The Dawsons are very unassuming about their ingenious craft. Kent comments, “We’re a brewery trying to put good food on the table,” as Goodsell’s ceviche tostadas ($6) featuring pico, hibiscus glaze and lime creme fraiche arrive flanking the Hobart, a Belgian IPA. This pairing involved the intriguing and unconventional union of malt and hops interacting with the sweet drizzle of hibiscus sauce and the tang of the raw octopus with pico de gallo. The crunch of the tostada augmented the bitter bite of the IPA that lingered after sipping on the tongue. The Belgian part of the beer simulated a tripel with a large presence of malt bouquet on the nose melding to the bright lime creme.
The pairing system is a phenomenon reserved for the wine industry for centuries while beer on the other hand has been relatively sidelined to the ranks of food trucks and pub chum. While Briar Common crafts a pork belly platter ($16) which brines for a day, braises for six hours and then lays flattened under a 100 lb anvil, the mains and shared plates don’t strive to sack your bank account after an evening.
There is a rotating cut of steak (mp), white beans, greens puree, ginger pickled radish and crispy potato skins at a brewery in Denver now. Establish liaison with the Northwest IPA to pull the savory and succulence from the steak. The porter is very drinkable at only 6% abv. Kent adds that “these aren’t beers you have to chew,” hoping that folks will try two or three pairings during the course of an evening. This is the kind of creativity demanded by the inflating craft beer industry which comes with its fair share of hot air. As flavored ales wax absurd, Greg begs the question “what is the gold standard for a cinnamon cilantro pale ale,” which was my rhetorical brew imagined for the sake of discussion. Being a certified beer judge, Greg knows the fluctuation of the microbrew scene and he sticks to his guns—Saison, Dubbel and an Imperial Red for a winter warmer—brews that make sense.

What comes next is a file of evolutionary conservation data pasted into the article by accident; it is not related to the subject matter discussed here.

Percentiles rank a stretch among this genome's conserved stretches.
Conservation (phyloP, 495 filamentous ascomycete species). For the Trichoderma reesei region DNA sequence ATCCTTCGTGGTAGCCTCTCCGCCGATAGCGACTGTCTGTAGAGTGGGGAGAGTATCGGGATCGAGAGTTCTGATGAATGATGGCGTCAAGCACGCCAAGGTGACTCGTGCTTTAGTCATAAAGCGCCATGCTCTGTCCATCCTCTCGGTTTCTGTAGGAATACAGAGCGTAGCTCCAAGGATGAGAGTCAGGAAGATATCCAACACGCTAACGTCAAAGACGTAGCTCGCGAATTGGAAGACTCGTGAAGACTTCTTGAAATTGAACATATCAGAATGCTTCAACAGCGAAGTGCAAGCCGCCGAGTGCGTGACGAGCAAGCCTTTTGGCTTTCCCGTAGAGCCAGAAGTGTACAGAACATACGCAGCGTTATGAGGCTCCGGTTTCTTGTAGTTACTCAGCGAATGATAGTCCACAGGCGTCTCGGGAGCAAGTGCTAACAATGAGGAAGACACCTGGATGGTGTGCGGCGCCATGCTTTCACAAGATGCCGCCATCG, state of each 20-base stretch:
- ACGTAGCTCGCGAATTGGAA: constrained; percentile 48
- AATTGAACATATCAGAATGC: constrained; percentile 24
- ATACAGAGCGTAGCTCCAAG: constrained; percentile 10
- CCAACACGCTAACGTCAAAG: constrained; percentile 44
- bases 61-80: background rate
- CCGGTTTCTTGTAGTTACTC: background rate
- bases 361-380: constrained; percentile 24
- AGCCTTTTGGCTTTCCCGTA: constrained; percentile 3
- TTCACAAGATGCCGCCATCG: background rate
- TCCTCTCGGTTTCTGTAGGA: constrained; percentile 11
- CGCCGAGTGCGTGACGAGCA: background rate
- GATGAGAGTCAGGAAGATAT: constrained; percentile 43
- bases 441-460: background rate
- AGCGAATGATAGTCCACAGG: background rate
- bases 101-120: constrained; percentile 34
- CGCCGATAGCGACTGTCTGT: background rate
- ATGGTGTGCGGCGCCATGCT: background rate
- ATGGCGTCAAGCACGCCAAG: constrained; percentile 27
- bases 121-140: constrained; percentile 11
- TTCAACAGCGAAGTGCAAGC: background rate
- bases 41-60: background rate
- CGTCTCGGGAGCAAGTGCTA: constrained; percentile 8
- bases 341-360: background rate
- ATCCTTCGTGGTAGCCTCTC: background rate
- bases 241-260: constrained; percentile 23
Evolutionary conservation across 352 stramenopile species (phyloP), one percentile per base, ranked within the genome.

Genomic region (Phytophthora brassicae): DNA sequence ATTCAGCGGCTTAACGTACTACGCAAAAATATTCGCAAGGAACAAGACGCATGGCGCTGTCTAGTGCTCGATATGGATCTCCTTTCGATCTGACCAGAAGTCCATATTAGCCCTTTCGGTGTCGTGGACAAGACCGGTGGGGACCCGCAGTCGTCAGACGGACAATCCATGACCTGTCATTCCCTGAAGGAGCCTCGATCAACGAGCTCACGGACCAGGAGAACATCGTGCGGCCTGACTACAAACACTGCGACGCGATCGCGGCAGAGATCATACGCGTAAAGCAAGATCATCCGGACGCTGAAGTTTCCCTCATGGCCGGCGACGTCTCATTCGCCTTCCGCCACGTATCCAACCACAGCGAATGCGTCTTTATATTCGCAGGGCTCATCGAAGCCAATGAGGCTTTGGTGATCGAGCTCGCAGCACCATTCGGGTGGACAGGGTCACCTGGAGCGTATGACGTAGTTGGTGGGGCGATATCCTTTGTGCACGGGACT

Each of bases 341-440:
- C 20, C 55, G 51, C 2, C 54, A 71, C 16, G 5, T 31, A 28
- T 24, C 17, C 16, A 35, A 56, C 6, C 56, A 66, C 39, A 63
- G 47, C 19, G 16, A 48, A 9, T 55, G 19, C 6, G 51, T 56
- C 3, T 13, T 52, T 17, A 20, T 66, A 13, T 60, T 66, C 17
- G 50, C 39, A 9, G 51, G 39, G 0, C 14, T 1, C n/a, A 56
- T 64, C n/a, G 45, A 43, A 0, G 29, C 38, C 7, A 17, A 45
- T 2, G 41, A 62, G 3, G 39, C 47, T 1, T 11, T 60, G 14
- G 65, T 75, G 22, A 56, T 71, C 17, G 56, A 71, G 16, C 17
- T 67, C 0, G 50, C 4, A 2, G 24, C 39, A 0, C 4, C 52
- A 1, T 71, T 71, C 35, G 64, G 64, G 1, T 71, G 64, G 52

On second thought, my conviction is that the Briar Common emblem translates to the entanglement of ideas—eatery and brewery, Kent and Greg, malt and hops—ultimately these briars bring people together to collaborate, pair and move against the grain. Briar Common is currently the only singular team at the Chef and Brew coming up November 17 showcasing their food and beer as one unit. For instance, other teams look like Chef Seth Murty’s The Good’s Restaurant hitched with Fiction Brewing Company or Chef David Lillich’s Pub 17 interacting with River North Brewing and then at the bottom of the list lies Chef Joshua Goodsell Briar Common doing what he does best with Briar Common Brewery. You can expect brave exhibitions like this to continue for the Dawsons as they push the envelope of imagination in both the culinary and craft beer industry.
Briar Common Brewery + Eatery is at 2298 Clay St in Denver open 4 p.m. till 10 Monday through Thursday, 4 till 11 on Friday, 10 a.m. till 11 p.m. Saturdays and 10 a.m. till 10 p.m. Sundays.
All photography by Kenny Coles